5310 Combustion Introduction Lecture 17

5310 Combustion Introduction Lecture 17 - MAE 5310:...

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Unformatted text preview: MAE 5310: COMBUSTION FUNDAMENTALS Laminar Premixed Flames Example, Applications and Comments Mechanical and Aerospace Engineering Department Florida Institute of Technology D. R. Kirk LAMINAR PRE-MIXED FLAME EXAMPLE Laminar flame structure. Temperature and heat-release rate profiles based on experiments of Friedman and Burke Reference: Turns An Introduction to Combustion Estimate the laminar flame speed, S L , of a stoichiometric propane (C 3 H 8 )-air mixture using the simplified theory of Spalding developed in class Make use of a global, one-step reaction mechanism to estimate the mean reaction rate PRINCIPAL CHARACTERISTICS OF LAMINAR PREMIXED FLAMES Definition of flame speed, S L Temperature profile through flame Product density is less than the reactant density so that by continuity the velocity of the burned gases is greater than the velocity of the unburned gases For a typical hydrocarbon-air flame at atmospheric pressure, the density ratio is about 7 Convenient to divide the flame into two zones 1. Preheat zone : little heat is released 2. Reaction zone : most of the chemical energy is released 2.a Thin region of fast chemistry Destruction of fuel molecules and creation of intermediate species Dominated by bimolecular reactions At atmospheric pressure, fast zone is usually less than 1 mm Temperature and species concentration gradients are very large The large gradients provide the driving forces for the flame to be self-sustaining, i.e. diffusion of heat and radical species from the reaction zone to the preheat zone 2.b Wider region of slow chemistry Chemistry is dominated by three-body radical recombination reactions, such as the final burn-out of CO via CO + OH CO 2 + H At atmospheric pressure, this zone may extend several mm LAMINAR PREMIXED FLAMES: SIMPLIFIED ANALYSIS Analysis couples principles of heat transfer, mass transfer, chemical kinetics, and thermodynamics to understand the factors governing: Flame speed, S L Flame thickness, (ANSWER, =2 /S L ) Simplified approach using conservation relations Assumptions: 1. 1-D, constant area, steady flow 2. Neglect: kinetic and potential energy, viscous shear work, thermal radiation 3. Constant pressure (neglect small pressure difference across flame) 4. Diffusion of heat governed by Fouriers law 5. Diffusion of mass governed by Ficks law (binary diffusion) 6. Lewis number (Le /D) unity 7. Individual specific heats are equal and constant 8. Fuel and oxidizer form products in a single-step exothermic reaction 9. Oxidizer is present in stoichiometric or excess proportions; thus, the fuel is completely consumed at the flame. VON KARMAN INTEGRAL ANALYSIS OF F.P.B.L....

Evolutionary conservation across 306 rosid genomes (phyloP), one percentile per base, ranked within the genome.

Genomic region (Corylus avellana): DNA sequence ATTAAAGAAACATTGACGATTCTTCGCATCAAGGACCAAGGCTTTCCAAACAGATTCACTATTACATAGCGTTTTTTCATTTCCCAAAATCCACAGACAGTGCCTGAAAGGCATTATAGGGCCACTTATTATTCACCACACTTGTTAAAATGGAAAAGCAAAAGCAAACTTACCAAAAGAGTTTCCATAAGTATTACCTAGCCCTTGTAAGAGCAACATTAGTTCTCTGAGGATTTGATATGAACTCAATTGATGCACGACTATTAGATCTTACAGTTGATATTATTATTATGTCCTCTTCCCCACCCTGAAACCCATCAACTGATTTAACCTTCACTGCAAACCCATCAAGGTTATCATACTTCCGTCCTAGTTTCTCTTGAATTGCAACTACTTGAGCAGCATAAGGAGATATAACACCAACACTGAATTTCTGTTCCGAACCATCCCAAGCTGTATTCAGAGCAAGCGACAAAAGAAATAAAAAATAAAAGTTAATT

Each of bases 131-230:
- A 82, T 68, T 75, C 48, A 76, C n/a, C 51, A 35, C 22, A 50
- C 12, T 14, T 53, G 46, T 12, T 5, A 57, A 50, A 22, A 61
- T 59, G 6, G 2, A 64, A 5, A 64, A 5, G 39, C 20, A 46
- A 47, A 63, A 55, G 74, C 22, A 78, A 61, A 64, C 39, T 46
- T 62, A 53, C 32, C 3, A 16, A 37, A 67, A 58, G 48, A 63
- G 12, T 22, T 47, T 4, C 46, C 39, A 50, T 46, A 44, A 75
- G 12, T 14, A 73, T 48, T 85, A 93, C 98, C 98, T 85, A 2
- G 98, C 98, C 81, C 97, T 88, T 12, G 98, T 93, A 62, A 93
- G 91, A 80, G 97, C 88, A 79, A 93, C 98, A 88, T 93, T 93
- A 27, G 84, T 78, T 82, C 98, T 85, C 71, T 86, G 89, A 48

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5310 Combustion Introduction Lecture 17 - MAE 5310:...

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